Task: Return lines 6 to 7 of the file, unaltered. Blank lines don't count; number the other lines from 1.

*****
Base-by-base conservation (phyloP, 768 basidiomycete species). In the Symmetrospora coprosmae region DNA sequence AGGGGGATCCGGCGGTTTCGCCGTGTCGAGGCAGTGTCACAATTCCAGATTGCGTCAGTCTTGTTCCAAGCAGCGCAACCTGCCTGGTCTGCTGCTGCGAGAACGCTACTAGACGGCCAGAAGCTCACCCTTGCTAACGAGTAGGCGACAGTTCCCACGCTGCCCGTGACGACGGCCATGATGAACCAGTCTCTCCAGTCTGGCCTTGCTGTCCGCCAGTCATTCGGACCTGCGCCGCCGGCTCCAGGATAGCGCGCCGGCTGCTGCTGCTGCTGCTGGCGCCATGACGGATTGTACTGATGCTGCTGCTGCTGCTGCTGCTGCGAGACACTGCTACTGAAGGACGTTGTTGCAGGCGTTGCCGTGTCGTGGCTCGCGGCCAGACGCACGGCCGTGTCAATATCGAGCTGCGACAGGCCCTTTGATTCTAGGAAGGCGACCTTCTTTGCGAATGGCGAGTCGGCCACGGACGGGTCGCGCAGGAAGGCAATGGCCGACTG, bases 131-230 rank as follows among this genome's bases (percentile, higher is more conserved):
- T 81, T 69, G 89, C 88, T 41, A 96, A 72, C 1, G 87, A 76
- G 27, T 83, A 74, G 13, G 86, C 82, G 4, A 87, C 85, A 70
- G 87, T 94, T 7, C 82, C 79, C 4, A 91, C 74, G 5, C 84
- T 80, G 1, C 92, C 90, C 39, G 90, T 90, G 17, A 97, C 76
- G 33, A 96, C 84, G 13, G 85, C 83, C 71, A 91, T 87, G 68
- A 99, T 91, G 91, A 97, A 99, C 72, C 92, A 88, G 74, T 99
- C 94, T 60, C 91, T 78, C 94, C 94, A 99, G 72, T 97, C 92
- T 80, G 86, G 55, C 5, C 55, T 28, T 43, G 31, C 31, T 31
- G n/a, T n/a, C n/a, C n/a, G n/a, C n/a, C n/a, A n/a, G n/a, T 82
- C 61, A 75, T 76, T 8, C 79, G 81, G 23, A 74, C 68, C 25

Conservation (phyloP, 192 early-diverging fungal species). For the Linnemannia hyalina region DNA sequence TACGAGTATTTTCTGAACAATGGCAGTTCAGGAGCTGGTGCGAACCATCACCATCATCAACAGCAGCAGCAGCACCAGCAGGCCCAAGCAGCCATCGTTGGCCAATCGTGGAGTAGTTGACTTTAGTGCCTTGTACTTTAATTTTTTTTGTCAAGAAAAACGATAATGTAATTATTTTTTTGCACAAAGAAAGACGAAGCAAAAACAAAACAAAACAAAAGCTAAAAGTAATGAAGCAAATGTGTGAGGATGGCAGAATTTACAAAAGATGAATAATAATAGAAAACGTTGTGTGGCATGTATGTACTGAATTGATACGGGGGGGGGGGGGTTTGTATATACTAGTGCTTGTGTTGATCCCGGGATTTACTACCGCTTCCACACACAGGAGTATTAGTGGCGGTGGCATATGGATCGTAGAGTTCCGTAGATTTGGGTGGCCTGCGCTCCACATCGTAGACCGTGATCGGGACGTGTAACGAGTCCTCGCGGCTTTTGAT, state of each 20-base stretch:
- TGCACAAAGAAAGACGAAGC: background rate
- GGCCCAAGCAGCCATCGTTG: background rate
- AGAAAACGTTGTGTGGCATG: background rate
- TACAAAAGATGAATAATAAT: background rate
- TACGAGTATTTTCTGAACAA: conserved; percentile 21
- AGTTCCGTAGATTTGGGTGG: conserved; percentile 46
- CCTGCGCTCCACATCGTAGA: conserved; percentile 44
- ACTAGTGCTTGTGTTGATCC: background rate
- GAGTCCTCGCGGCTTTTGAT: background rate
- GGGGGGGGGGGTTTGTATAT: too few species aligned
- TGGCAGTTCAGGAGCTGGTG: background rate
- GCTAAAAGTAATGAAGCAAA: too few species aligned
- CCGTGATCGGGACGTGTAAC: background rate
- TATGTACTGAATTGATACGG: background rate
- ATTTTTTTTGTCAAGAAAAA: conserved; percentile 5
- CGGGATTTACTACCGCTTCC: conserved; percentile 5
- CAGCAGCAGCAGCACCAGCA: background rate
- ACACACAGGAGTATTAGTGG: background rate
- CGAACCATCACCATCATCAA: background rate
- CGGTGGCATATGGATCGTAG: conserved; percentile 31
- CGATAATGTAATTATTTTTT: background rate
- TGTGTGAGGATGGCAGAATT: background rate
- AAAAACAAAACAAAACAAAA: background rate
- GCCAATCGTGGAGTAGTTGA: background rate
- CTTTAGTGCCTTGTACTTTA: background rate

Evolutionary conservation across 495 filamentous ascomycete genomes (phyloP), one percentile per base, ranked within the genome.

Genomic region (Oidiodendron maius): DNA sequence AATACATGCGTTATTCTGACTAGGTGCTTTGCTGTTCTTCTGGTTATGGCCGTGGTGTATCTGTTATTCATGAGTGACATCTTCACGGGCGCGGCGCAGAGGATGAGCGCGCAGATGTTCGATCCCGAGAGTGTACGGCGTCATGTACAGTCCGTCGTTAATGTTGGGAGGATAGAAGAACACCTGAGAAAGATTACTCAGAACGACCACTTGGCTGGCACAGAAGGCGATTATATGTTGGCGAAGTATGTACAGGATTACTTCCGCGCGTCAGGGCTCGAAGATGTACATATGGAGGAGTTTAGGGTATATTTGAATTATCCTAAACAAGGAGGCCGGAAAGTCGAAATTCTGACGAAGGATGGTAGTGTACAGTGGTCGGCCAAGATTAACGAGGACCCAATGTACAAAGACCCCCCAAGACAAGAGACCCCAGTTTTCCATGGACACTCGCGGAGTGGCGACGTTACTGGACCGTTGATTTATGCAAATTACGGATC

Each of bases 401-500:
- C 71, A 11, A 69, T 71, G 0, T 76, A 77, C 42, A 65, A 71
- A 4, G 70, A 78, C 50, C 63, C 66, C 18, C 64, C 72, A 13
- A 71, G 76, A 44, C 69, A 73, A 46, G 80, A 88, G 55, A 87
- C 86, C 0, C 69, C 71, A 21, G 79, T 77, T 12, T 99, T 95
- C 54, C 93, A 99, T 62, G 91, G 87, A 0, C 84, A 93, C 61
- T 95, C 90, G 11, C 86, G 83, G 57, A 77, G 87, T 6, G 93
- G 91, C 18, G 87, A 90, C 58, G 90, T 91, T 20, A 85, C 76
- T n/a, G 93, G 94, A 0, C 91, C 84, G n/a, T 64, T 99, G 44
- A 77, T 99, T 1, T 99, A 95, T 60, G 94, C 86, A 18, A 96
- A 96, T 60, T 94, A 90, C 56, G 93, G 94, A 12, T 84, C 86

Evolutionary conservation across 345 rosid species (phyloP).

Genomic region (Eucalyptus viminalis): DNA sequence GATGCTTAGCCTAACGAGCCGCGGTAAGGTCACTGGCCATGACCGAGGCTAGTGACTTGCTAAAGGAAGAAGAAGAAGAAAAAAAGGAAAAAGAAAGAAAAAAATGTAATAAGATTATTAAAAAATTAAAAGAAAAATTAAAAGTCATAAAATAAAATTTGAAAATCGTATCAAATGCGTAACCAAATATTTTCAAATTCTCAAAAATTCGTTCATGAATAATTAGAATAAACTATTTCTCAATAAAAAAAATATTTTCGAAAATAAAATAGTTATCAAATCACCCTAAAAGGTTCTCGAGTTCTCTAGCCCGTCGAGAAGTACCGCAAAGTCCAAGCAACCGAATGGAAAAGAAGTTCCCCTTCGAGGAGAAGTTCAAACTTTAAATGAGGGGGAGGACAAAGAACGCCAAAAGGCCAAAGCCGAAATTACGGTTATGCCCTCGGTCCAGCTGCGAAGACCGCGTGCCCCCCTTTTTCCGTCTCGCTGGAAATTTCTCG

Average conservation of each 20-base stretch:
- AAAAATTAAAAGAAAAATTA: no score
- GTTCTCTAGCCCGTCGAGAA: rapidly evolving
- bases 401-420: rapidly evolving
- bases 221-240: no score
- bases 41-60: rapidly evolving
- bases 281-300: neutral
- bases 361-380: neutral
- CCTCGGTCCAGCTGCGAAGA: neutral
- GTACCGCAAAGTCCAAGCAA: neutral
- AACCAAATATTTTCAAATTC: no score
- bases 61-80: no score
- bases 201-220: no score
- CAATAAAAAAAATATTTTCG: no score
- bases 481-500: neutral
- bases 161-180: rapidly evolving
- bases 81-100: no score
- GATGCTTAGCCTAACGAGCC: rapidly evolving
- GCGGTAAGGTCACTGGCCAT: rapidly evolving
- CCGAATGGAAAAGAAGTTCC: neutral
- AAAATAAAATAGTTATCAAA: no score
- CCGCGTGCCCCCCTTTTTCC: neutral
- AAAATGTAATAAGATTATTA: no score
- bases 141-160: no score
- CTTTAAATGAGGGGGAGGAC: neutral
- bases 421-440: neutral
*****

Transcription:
- G 33, A 96, C 84, G 13, G 85, C 83, C 71, A 91, T 87, G 68
- A 99, T 91, G 91, A 97, A 99, C 72, C 92, A 88, G 74, T 99